As far as I can tell, people do take this stuff very seriously. In the 'city' (I use the word advisedly - its population is slightly less than that of my old neighbourhood in London) that I live, there have been lots of lively arguments about all sorts of things, from traffic to the (alleged) Charedisation of the city - apparently there are Jews who are afraid of the Men in Black too - and lots of other stuff in between.
I guess that it must have something to do with the fact that the Mayor and his Council have real money and real power, and thus can be held directly accountable for their successes or failures.
I have my little voting card tucked away somewhere, and I'll be off to perform my civic duty in a little while.
(Goys, interlopers and other non-Israelis legally in the country are allowed to vote in municipal, but not in national elections).
A bit more interesting is the race to be Mayor of Jerusalem.
Frankly - and there is no polite way of saying this - the race appears to be run between an assortment of oddballs.
There is Nir Barkat, a businessman WHO GETS THINGS DONE, and who is apparently under the delusion that he is already Mayor of Jerusalem, judging from his campaign literature;
Meir Porush, a Black Hat (Orthodox Jew), who is promising to build lots of nice Jewish houses between Jerusalem and Ma'ale Adumim, across the Green Line; this is the new manifestation of King Arik's 'facts on the ground' policy from the 80s, as a way of getting rid of the troublesome Arabs who still believe that part of Jerusalem may yet one day become theirs again;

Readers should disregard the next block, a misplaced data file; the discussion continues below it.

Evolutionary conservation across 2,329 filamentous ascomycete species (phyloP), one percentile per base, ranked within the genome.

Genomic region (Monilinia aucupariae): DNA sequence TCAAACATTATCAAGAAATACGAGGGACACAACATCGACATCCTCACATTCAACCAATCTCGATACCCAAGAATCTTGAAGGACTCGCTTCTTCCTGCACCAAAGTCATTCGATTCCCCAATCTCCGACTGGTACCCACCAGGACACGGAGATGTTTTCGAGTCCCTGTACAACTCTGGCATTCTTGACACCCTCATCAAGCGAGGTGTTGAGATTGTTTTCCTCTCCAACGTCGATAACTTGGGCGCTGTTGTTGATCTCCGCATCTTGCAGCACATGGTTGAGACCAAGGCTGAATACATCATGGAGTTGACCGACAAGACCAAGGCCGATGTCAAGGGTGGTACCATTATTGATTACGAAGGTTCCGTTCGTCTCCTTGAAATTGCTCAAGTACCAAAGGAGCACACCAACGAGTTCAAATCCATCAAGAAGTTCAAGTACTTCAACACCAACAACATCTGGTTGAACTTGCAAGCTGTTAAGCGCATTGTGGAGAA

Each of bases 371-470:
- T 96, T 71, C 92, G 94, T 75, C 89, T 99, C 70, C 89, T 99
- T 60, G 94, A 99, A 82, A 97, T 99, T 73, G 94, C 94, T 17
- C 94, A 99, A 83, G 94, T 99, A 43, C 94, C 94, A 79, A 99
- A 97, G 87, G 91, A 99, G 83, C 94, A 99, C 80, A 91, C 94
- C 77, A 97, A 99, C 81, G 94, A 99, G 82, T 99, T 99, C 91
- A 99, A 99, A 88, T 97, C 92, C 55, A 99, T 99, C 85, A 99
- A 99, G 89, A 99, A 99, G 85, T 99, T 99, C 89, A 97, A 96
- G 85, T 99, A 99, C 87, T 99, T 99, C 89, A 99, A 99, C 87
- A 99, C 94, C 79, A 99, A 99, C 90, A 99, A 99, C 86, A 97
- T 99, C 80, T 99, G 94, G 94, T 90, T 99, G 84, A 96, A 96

Arkady Gaydamak, about whom the less said the better, other than that he has somehow managed to get himself perceived as the champion of the Arabs (which he ain't - he champions himself, left right and centre) because he has suggested that they have some rights too (which, in any other context, would be so basic a fact that it wouldn't even need to be mentioned. But we are talking about Jerusalem);
Dan Birron, (video: but in English) who represents the Ale Yarok (Green Leaf) party, and thus is obviously a stoner. I'm not really sure where he stands on anything, other than the fact that he decided to chuck his hat in the ring because Barkat, the front runner, was at some point alleged to be suggesting an alliance with the Religious Shas Party to run the city.
I should also point out that Barkat, has also committed to building houses for Jews from Jerusalem to the Allenby Bridge crossing into Jordan (I exaggerate somewhat, you would surmise correctly, but you get my point).
(There is also some guy from Meretz, the left wing party, called Pepe. He has a big beard. But no one is paying any attention to him, and I can't be arsed going to find out anything else about him now, so I'm going to pretend he doesn't exist.)
Writing in Ha'aretz, Yossi Sarid (who seems to be working hard to become the Grand Old Man of Israeli politics, kinda like Tonny Benn in England but without the pipe) suggested that the choice on offer was that between a 'plague and a contamination'. Nice language, although I prefer Johnson's suggestion that 'there is no setting the point of precedence between a louse and a flea'.
Not that it matters. I don't have a vote in Jerusalem anyway, so I shall continue my unilateral policy of benign indifference to the city.
I've just reviewed Samir El-Youssef's new novel, A Treaty of Love, for some small publication hutz l'Aretz (outside the country). It is about a love affair between an Israeli woman and a Palestinian man, living in London during those heady halcyon days after Oslo (I'm being cheeky, in case you wondered.) I'm still not quite sure what to make of it. If anyone reading this has an opinion, do be so kind as to drop me a line. I'm curious.
ps - if you're wondering, the picture is of Alice Cooper. He once had a hit called 'Elected'. Many, many years ago. He now plays golf a lot. I like Alice Cooper, and I'd vote for him if I could.